Efficacy of adjunctive Dialectical Behavior Therapy Skills in Childhood and Adolescent Dissociative Disorders: An open-label pilot study

  • Sneha Das
  • Nishant Goyal
  • Neha Sayeed

Abstract

Background: Dissociative disorder is very common among children and adolescents. Dissociation is primarily caused by a stress reaction. Stressful situations can worsen symptoms and cause problems with functioning in everyday activities. Early identification and therapeutic intervention appear to be particularly efficacious in children in contrast to adults.

Aim: The current open-label pilot study aimed to examine the efficacy of adjunctive Dialectical Behaviour Therapy (DBT) skills in improving dissociative symptoms along with other psychopathology- depression, anxiety, coping, impulsivity and emotion dysregulation in adolescents with Dissociative disorders.

Methods: This was a hospital-based pilot, open-label trial based on purposive sampling. The study consisted of five adolescents aged between 12 to 17 years of age. Three were female, and two were male. Mini-International Neuropsychiatric Interview for Children and Adolescents, Standard progressive matrices, Multidimensional Inventory of Dissociation, Barratt Impulsiveness Scale Version 11, Hamilton Anxiety Rating Scale, Childhood Depression Inventory, Cognitive Emotion Regulation Questionnaire, and Adolescent-Coping Orientation for Problem Experiences were administered as outcome measures. Participants received the DBT skills training module individually for eight weeks. Pre-post measurements were taken, and data was analysed using SPSS.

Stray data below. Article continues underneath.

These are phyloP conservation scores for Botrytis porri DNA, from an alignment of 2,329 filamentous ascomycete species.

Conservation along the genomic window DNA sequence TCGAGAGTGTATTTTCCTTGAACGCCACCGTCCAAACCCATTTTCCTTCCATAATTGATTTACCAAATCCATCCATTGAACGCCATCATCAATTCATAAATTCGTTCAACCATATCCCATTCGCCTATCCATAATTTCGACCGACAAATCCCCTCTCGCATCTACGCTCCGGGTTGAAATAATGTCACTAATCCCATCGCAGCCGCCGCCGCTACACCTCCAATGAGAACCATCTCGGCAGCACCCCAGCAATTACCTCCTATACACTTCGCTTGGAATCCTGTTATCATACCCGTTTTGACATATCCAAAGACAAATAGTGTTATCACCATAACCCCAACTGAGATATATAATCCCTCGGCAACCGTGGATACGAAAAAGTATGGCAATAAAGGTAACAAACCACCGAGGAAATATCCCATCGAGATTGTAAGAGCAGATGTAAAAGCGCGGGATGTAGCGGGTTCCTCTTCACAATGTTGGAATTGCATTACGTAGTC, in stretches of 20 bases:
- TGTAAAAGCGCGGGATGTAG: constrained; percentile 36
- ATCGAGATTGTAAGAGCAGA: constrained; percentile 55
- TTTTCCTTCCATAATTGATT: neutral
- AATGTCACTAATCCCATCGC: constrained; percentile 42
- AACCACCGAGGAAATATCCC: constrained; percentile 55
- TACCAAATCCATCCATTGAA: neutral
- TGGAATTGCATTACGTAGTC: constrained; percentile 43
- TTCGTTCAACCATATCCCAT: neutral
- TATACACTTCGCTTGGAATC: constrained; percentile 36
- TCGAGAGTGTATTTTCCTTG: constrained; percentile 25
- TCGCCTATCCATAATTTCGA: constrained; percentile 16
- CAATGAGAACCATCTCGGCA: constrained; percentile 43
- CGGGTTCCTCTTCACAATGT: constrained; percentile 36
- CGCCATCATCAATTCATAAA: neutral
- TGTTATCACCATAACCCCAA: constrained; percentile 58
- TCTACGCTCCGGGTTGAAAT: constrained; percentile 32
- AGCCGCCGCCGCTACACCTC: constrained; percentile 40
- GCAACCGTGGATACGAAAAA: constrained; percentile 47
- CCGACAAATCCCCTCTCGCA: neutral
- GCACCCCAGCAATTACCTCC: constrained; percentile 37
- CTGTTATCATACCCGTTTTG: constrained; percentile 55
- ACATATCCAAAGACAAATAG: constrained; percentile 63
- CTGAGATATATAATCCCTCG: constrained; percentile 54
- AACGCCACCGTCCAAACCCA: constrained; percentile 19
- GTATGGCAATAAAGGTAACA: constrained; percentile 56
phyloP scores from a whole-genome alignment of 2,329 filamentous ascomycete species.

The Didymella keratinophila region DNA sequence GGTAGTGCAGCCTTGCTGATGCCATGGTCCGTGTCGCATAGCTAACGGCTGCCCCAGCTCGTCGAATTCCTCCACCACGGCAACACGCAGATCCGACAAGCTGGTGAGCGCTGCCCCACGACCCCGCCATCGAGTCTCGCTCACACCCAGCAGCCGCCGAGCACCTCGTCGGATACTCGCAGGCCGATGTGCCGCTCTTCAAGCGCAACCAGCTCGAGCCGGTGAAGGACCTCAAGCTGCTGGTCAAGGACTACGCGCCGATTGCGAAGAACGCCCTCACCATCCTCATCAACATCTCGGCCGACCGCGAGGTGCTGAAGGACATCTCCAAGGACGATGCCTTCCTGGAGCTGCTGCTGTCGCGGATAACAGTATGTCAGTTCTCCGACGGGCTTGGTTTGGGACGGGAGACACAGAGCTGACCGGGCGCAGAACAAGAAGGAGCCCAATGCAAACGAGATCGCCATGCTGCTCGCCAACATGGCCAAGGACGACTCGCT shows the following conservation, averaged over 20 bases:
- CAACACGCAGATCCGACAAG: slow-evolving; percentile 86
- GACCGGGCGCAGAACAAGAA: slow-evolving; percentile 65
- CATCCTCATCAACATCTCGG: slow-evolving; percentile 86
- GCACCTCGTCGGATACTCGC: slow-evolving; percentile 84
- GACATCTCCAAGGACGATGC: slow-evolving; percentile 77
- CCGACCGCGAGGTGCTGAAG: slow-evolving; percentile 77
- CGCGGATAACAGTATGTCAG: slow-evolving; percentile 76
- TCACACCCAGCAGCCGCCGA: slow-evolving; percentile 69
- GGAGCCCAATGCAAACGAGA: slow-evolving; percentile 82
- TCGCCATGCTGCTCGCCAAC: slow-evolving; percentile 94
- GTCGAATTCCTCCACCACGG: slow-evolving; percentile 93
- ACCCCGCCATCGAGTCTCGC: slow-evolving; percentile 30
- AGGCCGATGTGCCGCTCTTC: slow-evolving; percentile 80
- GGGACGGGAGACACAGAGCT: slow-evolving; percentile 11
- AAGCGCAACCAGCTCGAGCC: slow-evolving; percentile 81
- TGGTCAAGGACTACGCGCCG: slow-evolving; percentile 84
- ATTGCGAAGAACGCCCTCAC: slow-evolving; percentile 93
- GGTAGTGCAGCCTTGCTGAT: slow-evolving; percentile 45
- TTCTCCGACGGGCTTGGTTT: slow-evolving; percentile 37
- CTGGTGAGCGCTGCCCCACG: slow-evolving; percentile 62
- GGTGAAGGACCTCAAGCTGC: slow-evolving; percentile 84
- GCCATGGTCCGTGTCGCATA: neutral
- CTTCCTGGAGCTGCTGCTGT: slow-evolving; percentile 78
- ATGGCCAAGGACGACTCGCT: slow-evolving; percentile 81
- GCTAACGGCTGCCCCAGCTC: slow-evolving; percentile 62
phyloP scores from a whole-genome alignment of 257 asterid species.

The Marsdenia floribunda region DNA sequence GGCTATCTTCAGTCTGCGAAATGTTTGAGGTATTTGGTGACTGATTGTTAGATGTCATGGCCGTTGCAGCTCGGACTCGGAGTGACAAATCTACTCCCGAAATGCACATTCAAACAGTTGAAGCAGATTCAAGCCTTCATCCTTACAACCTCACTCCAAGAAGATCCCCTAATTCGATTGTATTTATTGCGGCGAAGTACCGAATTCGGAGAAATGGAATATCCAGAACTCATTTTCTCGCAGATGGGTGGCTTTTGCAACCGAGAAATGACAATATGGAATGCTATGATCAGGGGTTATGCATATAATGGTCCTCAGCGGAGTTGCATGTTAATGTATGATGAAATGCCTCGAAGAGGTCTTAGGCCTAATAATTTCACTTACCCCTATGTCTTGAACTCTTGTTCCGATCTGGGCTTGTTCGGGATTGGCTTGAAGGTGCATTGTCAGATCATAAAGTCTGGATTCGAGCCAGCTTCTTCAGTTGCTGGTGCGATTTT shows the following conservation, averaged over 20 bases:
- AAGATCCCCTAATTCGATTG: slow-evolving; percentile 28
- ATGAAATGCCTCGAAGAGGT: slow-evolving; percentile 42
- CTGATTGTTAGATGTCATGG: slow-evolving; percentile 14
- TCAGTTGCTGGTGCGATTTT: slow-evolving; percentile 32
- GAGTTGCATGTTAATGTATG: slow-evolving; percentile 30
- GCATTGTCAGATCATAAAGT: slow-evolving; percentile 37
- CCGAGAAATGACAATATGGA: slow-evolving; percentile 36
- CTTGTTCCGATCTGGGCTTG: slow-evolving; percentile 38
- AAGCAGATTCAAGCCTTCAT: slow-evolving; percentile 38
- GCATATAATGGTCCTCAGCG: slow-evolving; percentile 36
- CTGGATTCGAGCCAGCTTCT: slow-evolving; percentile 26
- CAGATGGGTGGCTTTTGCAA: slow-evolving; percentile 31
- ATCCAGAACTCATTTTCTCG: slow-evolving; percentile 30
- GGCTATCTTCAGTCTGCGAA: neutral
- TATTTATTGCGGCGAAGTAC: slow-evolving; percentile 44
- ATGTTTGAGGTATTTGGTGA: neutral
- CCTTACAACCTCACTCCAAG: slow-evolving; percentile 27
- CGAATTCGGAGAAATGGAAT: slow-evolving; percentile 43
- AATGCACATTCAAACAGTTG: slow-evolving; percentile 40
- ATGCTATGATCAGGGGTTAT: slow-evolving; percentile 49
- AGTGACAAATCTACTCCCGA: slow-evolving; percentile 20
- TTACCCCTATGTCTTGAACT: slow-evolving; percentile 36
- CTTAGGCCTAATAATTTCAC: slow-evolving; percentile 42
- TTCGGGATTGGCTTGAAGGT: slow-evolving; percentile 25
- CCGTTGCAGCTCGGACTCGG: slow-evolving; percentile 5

Results: Findings suggested a significant improvement in overall dissociative symptoms over a period of eight weeks of DBT skills therapy. There was also a significant improvement in depressive symptoms, anxiety, impulsivity, coping, and emotion regulation high effect size over the eight weeks of the study period.

Conclusion: DBT skills module for Adolescents was found to be effective therapeutic management for dissociative disorder. Results indicate viable resources and pathways for future development are suggested.

Published
2020-04-01
Section
Original Articles